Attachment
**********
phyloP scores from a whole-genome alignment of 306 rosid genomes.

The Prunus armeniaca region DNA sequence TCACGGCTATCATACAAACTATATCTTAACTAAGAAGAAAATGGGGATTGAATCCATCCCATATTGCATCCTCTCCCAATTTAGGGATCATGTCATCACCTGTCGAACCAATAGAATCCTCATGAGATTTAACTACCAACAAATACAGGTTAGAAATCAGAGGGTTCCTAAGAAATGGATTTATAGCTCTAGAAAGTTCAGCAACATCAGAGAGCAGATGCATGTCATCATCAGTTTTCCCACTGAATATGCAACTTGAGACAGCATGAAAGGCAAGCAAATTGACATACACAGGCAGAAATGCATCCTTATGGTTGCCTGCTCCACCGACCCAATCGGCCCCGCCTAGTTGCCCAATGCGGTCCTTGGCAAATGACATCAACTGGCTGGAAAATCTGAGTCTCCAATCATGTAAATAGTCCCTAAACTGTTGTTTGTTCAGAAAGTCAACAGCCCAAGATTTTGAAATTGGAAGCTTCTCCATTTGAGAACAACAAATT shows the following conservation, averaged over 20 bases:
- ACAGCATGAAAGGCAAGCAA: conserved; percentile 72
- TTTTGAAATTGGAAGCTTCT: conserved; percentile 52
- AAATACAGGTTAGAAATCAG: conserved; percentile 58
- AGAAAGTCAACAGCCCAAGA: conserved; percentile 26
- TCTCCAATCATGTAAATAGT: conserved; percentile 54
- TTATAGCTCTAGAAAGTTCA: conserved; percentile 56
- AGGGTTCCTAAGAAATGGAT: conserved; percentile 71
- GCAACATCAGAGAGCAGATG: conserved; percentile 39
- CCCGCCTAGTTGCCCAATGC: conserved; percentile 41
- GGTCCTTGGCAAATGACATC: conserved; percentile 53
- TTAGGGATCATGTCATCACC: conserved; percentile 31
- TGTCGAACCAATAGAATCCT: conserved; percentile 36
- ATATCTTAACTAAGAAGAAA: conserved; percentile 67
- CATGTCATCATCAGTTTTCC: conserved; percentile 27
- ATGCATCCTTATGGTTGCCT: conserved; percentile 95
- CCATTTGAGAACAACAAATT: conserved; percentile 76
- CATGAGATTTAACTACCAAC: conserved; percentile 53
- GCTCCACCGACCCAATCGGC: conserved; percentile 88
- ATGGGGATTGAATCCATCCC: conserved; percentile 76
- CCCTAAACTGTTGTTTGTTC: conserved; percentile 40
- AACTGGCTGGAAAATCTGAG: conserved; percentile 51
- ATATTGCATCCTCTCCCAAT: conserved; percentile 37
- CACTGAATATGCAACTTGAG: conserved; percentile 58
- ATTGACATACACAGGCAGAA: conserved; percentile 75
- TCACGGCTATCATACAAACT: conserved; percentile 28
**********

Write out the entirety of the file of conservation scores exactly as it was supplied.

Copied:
phyloP scores from a whole-genome alignment of 306 rosid genomes.

The Prunus armeniaca region DNA sequence TCACGGCTATCATACAAACTATATCTTAACTAAGAAGAAAATGGGGATTGAATCCATCCCATATTGCATCCTCTCCCAATTTAGGGATCATGTCATCACCTGTCGAACCAATAGAATCCTCATGAGATTTAACTACCAACAAATACAGGTTAGAAATCAGAGGGTTCCTAAGAAATGGATTTATAGCTCTAGAAAGTTCAGCAACATCAGAGAGCAGATGCATGTCATCATCAGTTTTCCCACTGAATATGCAACTTGAGACAGCATGAAAGGCAAGCAAATTGACATACACAGGCAGAAATGCATCCTTATGGTTGCCTGCTCCACCGACCCAATCGGCCCCGCCTAGTTGCCCAATGCGGTCCTTGGCAAATGACATCAACTGGCTGGAAAATCTGAGTCTCCAATCATGTAAATAGTCCCTAAACTGTTGTTTGTTCAGAAAGTCAACAGCCCAAGATTTTGAAATTGGAAGCTTCTCCATTTGAGAACAACAAATT shows the following conservation, averaged over 20 bases:
- ACAGCATGAAAGGCAAGCAA: conserved; percentile 72
- TTTTGAAATTGGAAGCTTCT: conserved; percentile 52
- AAATACAGGTTAGAAATCAG: conserved; percentile 58
- AGAAAGTCAACAGCCCAAGA: conserved; percentile 26
- TCTCCAATCATGTAAATAGT: conserved; percentile 54
- TTATAGCTCTAGAAAGTTCA: conserved; percentile 56
- AGGGTTCCTAAGAAATGGAT: conserved; percentile 71
- GCAACATCAGAGAGCAGATG: conserved; percentile 39
- CCCGCCTAGTTGCCCAATGC: conserved; percentile 41
- GGTCCTTGGCAAATGACATC: conserved; percentile 53
- TTAGGGATCATGTCATCACC: conserved; percentile 31
- TGTCGAACCAATAGAATCCT: conserved; percentile 36
- ATATCTTAACTAAGAAGAAA: conserved; percentile 67
- CATGTCATCATCAGTTTTCC: conserved; percentile 27
- ATGCATCCTTATGGTTGCCT: conserved; percentile 95
- CCATTTGAGAACAACAAATT: conserved; percentile 76
- CATGAGATTTAACTACCAAC: conserved; percentile 53
- GCTCCACCGACCCAATCGGC: conserved; percentile 88
- ATGGGGATTGAATCCATCCC: conserved; percentile 76
- CCCTAAACTGTTGTTTGTTC: conserved; percentile 40
- AACTGGCTGGAAAATCTGAG: conserved; percentile 51
- ATATTGCATCCTCTCCCAAT: conserved; percentile 37
- CACTGAATATGCAACTTGAG: conserved; percentile 58
- ATTGACATACACAGGCAGAA: conserved; percentile 75
- TCACGGCTATCATACAAACT: conserved; percentile 28